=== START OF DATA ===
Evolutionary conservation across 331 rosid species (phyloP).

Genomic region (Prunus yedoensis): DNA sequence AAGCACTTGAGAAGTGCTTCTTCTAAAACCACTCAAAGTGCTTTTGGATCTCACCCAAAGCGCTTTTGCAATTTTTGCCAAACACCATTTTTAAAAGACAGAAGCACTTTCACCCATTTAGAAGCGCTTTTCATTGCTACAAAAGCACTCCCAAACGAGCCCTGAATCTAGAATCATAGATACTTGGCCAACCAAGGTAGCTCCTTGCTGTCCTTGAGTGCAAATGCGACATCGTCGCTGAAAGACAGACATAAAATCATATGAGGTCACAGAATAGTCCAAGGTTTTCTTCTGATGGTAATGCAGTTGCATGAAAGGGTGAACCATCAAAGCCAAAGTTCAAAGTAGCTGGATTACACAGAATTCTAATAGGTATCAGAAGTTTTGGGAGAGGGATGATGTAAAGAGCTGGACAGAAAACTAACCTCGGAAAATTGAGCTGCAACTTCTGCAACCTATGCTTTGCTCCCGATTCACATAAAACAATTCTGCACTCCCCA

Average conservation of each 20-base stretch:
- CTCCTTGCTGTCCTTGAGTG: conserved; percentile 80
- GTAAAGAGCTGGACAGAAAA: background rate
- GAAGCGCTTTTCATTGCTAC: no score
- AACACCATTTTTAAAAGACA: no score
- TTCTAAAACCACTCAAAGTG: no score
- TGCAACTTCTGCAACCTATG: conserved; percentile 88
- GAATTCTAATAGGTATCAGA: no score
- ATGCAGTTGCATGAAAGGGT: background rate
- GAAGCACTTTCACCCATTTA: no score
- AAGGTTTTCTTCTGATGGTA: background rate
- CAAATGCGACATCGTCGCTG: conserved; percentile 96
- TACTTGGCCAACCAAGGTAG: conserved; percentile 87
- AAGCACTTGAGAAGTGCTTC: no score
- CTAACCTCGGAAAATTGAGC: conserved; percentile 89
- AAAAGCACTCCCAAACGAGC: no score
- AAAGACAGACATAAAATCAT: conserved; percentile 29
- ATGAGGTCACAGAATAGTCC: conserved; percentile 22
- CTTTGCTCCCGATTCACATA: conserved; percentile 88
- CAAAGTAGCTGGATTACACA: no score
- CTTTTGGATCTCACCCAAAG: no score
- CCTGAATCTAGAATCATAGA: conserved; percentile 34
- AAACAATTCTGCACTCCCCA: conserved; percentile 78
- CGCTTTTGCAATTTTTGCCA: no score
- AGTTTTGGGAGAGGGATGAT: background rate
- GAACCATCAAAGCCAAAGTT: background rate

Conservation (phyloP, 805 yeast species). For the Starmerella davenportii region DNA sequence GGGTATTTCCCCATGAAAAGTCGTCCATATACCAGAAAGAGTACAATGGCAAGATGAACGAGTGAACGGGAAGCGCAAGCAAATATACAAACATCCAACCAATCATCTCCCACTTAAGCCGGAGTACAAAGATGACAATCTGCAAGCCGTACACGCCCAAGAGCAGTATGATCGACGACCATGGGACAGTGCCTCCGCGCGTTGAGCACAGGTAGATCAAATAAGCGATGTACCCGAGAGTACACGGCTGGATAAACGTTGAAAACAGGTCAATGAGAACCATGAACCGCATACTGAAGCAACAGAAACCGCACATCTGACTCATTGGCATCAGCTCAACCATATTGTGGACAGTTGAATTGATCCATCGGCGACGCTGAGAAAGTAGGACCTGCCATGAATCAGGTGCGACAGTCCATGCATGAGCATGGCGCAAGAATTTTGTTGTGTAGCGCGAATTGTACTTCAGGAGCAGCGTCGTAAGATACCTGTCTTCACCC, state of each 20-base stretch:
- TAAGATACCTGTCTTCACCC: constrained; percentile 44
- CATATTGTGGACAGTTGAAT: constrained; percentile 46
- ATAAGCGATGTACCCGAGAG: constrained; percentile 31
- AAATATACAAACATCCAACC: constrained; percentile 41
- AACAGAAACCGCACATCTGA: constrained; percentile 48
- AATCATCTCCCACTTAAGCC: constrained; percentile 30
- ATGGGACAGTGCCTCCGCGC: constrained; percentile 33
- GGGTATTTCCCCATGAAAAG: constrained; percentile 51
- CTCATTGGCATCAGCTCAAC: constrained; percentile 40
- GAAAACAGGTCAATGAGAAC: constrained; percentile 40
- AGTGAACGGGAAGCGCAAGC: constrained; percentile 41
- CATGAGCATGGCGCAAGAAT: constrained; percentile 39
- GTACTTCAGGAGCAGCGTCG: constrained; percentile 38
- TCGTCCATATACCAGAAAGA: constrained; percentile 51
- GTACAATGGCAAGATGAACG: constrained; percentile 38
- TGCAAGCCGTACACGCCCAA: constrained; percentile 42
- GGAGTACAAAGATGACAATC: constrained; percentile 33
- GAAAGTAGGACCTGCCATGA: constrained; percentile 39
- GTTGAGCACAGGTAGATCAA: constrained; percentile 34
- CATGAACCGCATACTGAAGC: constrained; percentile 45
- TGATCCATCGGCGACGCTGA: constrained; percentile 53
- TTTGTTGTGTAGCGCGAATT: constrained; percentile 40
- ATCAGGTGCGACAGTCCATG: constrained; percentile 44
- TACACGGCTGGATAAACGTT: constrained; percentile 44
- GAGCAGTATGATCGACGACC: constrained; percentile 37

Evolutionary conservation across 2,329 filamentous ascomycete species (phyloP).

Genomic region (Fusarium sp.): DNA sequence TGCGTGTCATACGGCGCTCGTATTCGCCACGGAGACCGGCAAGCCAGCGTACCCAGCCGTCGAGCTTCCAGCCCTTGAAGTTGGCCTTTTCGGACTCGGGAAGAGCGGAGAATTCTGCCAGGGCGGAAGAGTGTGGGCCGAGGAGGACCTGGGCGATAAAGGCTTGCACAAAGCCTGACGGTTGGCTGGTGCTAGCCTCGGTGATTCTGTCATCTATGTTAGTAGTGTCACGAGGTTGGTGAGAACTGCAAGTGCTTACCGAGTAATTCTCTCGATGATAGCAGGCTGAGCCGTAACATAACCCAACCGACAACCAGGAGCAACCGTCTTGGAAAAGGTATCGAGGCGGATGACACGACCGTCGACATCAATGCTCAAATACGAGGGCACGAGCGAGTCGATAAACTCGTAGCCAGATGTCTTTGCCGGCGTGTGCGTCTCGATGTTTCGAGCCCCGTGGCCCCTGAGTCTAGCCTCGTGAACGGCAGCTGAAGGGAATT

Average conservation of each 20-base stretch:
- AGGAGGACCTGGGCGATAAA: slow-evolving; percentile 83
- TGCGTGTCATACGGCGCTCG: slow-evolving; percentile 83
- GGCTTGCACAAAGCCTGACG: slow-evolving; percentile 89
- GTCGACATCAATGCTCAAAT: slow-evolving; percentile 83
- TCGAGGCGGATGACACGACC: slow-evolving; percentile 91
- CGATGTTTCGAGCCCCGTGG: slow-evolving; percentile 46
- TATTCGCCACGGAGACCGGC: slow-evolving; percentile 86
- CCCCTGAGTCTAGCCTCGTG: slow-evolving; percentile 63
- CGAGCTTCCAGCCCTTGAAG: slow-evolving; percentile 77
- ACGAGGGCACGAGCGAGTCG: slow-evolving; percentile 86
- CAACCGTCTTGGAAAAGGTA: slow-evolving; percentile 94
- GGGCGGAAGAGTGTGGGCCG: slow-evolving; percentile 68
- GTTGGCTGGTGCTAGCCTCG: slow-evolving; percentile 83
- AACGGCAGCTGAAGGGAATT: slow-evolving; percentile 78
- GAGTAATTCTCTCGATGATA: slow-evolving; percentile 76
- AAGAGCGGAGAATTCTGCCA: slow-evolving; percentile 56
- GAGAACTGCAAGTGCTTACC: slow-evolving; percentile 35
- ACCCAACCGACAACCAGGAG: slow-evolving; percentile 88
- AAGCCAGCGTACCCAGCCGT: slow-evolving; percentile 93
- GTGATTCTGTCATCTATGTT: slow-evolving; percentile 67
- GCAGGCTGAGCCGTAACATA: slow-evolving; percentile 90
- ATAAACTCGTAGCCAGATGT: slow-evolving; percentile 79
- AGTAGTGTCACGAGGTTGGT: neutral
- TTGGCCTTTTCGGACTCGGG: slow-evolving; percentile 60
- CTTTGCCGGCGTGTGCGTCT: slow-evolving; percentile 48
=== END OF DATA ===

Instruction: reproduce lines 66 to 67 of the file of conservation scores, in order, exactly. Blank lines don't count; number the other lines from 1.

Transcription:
- CGAGCTTCCAGCCCTTGAAG: slow-evolving; percentile 77
- ACGAGGGCACGAGCGAGTCG: slow-evolving; percentile 86